L2ML Virtual Symposium
April 21-22, 2023
Extended Deadline for Proposals:
January 12, 2023
Building on the Digital Literacies Project and the associated Second Language Digital Literacies Symposium (L2DL) hosted by the Center for Educational Resources in Culture, Language and Literacy (CERCLL), the L2ML symposium will bring together educators, practitioners, and researchers, who share common interests in exploring the role of multimodality in contexts of second or multiple language and culture learning. This free, two-day virtual event will include a series of digital presentations and discussions, including three invited talks by experts in the fields of multimodal language and literacy education. The symposium will culminate in a panel discussion, where participants will consider future directions for multimodal scholarship and pedagogical practice in second language and multilingualism studies.
See presentation and biographical details here.
University of the Witwatersrand, South Africa
University of Maryland Baltimore County, USA
University of Sheffield, United Kingdom
In recent years, studies of multimodal communication and composition from education, literacy studies, and applied linguistics have fueled intense discussions about the place of non-verbal modes in the historically lingua-centric field of second language teaching and learning. These conversations and the research that supports them have been motivated by innovations in digital technologies, which encourage and enable the ready use of images, videos, and sounds in everyday acts of communication (e.g., Lankshear & Knobel, 2006; Lotherington & Jenson, 2011); but interest in second language multimodal literacies has also found theoretical buttressing in recent work in applied linguistics where language is conceptualized within a broader semiotic repertoire for meaning making (e.g., Busch, 2012; Li, 2017). Increasingly, there is a shared understanding that “In a profound sense, all meaning-making is multimodal” (New London Group, 1996, p. 81). However, there continues to be a need for research on the multimodal practices of multilingual speakers, and for the development of research-based practices for educators to integrate and assess multimodality into their language classes.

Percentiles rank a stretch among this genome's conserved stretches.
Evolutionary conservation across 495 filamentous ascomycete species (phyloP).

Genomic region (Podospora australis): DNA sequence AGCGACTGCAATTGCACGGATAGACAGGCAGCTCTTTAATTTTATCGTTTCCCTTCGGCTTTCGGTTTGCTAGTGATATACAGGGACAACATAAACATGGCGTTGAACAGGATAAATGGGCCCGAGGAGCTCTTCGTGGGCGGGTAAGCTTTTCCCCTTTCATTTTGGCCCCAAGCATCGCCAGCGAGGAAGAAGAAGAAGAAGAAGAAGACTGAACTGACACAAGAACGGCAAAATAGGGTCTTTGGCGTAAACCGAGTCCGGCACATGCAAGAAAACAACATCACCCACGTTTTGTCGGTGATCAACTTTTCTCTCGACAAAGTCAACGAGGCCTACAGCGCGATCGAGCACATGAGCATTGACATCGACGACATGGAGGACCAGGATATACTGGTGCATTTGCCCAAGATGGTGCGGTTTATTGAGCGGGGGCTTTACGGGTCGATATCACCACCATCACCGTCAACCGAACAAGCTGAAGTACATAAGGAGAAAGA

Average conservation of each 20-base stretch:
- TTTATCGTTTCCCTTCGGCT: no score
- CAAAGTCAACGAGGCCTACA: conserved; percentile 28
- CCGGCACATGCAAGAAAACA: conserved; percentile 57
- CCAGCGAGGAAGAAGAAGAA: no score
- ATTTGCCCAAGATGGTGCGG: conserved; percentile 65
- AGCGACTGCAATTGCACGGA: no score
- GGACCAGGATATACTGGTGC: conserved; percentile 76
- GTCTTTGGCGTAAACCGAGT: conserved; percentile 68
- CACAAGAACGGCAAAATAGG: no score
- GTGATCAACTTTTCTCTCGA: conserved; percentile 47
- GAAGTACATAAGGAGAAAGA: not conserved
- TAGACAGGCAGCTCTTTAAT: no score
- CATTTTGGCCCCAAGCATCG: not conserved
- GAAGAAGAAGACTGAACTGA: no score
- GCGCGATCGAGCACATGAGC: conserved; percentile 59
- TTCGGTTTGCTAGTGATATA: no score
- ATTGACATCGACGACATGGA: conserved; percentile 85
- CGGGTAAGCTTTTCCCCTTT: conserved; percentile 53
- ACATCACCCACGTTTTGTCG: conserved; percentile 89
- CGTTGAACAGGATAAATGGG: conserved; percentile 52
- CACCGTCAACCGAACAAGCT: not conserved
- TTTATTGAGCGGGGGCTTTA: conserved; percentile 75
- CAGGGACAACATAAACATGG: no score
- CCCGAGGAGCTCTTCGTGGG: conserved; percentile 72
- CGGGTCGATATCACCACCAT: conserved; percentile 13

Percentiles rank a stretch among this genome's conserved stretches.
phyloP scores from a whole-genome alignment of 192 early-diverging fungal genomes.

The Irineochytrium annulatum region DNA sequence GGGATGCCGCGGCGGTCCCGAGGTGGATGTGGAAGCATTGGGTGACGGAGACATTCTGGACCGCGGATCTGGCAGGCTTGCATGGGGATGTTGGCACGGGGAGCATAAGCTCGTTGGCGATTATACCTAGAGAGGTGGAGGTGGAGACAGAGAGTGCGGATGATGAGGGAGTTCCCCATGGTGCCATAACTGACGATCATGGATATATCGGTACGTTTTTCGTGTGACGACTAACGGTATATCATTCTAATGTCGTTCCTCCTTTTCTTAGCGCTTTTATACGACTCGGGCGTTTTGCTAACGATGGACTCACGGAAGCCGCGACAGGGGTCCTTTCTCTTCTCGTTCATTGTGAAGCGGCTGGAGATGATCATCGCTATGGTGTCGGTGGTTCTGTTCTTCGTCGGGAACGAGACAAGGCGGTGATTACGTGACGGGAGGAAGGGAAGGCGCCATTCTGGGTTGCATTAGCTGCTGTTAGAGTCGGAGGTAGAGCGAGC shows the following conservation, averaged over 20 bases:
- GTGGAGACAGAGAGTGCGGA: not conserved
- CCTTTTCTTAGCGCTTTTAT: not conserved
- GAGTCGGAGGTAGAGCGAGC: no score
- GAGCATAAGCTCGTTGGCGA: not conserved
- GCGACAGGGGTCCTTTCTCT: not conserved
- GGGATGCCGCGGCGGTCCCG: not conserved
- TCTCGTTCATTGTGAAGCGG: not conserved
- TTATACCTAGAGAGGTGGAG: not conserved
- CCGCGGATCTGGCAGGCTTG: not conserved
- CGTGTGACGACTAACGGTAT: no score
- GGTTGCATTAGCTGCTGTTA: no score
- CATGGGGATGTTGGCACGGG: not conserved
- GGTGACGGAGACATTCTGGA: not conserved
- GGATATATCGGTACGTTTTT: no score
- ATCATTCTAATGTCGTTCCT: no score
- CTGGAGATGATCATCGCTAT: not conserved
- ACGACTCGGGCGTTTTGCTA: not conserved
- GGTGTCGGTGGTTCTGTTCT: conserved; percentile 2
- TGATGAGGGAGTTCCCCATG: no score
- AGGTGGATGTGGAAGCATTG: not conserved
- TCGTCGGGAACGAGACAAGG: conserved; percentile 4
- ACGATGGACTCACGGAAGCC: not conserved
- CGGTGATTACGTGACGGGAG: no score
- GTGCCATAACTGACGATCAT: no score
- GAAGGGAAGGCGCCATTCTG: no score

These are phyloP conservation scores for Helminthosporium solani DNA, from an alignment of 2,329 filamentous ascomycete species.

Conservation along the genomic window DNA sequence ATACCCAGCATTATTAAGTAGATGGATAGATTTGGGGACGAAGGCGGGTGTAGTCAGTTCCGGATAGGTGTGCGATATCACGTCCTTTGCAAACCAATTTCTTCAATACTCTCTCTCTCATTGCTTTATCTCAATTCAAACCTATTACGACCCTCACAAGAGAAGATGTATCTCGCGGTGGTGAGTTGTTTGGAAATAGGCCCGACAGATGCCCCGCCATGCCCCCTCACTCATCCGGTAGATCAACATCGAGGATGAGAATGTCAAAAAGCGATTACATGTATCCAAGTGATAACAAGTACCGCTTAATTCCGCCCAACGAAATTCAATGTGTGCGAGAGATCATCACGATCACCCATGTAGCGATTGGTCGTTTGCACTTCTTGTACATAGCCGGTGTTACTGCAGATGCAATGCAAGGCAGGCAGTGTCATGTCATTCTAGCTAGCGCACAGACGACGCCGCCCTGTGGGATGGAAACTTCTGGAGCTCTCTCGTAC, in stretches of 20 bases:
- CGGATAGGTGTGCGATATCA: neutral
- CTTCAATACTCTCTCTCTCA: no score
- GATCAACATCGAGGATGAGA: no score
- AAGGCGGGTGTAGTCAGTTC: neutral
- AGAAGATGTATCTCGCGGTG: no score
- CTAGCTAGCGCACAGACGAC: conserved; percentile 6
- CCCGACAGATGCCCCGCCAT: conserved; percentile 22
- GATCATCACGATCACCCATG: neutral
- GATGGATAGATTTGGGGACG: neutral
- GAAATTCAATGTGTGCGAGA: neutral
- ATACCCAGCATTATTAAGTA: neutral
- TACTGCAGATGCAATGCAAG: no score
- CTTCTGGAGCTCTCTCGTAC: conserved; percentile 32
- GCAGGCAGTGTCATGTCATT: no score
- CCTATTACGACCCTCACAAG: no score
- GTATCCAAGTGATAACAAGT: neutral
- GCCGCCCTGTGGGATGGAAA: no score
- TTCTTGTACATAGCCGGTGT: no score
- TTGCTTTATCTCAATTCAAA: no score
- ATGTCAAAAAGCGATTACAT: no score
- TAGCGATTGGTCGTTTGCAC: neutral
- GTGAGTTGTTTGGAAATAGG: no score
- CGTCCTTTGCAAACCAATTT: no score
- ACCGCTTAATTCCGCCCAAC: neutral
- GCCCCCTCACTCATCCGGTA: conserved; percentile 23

The organizers of the L2ML symposium saught proposals that address these themes. The submission period closed on January 12th, 2023, and the proposals are currently under review; the schedule will be announced in March. Research studies, theoretical think pieces, and exemplary practices were all equally welcome. We particularly encouraged contributions that respond to the following guiding questions:
- What models, frameworks, and concepts shape current understandings of multimodality and its potential roles in the learning of second or additional languages? What are the benefits and limits of different ways of understanding second language multimodal literacies?
- How can educators best integrate and acknowledge multimodal dimensions of languaging and language learning? What findings and new directions does current research offer us for answering this question?
- What modalities have been underrepresented in second language education and what possible roles might they play?